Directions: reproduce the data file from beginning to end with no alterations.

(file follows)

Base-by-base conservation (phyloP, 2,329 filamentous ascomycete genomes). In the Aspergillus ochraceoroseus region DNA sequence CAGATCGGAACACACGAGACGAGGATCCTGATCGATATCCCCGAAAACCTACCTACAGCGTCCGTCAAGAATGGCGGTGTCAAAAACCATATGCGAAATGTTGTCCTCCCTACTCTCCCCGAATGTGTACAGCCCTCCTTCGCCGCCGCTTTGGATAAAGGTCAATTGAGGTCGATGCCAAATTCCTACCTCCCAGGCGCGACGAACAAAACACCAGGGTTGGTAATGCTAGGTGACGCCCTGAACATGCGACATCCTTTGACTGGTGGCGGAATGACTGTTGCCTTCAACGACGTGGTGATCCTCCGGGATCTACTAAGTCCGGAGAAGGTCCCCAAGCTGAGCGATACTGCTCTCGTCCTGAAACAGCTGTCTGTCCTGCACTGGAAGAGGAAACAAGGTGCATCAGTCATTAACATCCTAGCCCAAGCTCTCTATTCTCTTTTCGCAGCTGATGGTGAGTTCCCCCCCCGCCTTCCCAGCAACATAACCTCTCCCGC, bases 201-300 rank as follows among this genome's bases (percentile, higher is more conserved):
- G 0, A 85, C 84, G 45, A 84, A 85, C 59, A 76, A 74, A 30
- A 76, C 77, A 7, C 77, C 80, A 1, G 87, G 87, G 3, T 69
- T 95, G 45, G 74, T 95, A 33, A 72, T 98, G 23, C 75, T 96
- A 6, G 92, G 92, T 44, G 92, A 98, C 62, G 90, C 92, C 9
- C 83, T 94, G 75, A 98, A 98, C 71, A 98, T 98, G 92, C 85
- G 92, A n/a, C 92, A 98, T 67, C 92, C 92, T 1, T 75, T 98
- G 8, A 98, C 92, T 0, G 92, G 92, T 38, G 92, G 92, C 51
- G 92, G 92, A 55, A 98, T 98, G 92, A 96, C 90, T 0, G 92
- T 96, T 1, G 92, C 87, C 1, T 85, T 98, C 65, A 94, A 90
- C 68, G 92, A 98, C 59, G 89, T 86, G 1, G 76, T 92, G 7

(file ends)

Base-by-base conservation (phyloP, 2,329 filamentous ascomycete genomes). In the Aspergillus ochraceoroseus region DNA sequence CAGATCGGAACACACGAGACGAGGATCCTGATCGATATCCCCGAAAACCTACCTACAGCGTCCGTCAAGAATGGCGGTGTCAAAAACCATATGCGAAATGTTGTCCTCCCTACTCTCCCCGAATGTGTACAGCCCTCCTTCGCCGCCGCTTTGGATAAAGGTCAATTGAGGTCGATGCCAAATTCCTACCTCCCAGGCGCGACGAACAAAACACCAGGGTTGGTAATGCTAGGTGACGCCCTGAACATGCGACATCCTTTGACTGGTGGCGGAATGACTGTTGCCTTCAACGACGTGGTGATCCTCCGGGATCTACTAAGTCCGGAGAAGGTCCCCAAGCTGAGCGATACTGCTCTCGTCCTGAAACAGCTGTCTGTCCTGCACTGGAAGAGGAAACAAGGTGCATCAGTCATTAACATCCTAGCCCAAGCTCTCTATTCTCTTTTCGCAGCTGATGGTGAGTTCCCCCCCCGCCTTCCCAGCAACATAACCTCTCCCGC, bases 201-300 rank as follows among this genome's bases (percentile, higher is more conserved):
- G 0, A 85, C 84, G 45, A 84, A 85, C 59, A 76, A 74, A 30
- A 76, C 77, A 7, C 77, C 80, A 1, G 87, G 87, G 3, T 69
- T 95, G 45, G 74, T 95, A 33, A 72, T 98, G 23, C 75, T 96
- A 6, G 92, G 92, T 44, G 92, A 98, C 62, G 90, C 92, C 9
- C 83, T 94, G 75, A 98, A 98, C 71, A 98, T 98, G 92, C 85
- G 92, A n/a, C 92, A 98, T 67, C 92, C 92, T 1, T 75, T 98
- G 8, A 98, C 92, T 0, G 92, G 92, T 38, G 92, G 92, C 51
- G 92, G 92, A 55, A 98, T 98, G 92, A 96, C 90, T 0, G 92
- T 96, T 1, G 92, C 87, C 1, T 85, T 98, C 65, A 94, A 90
- C 68, G 92, A 98, C 59, G 89, T 86, G 1, G 76, T 92, G 7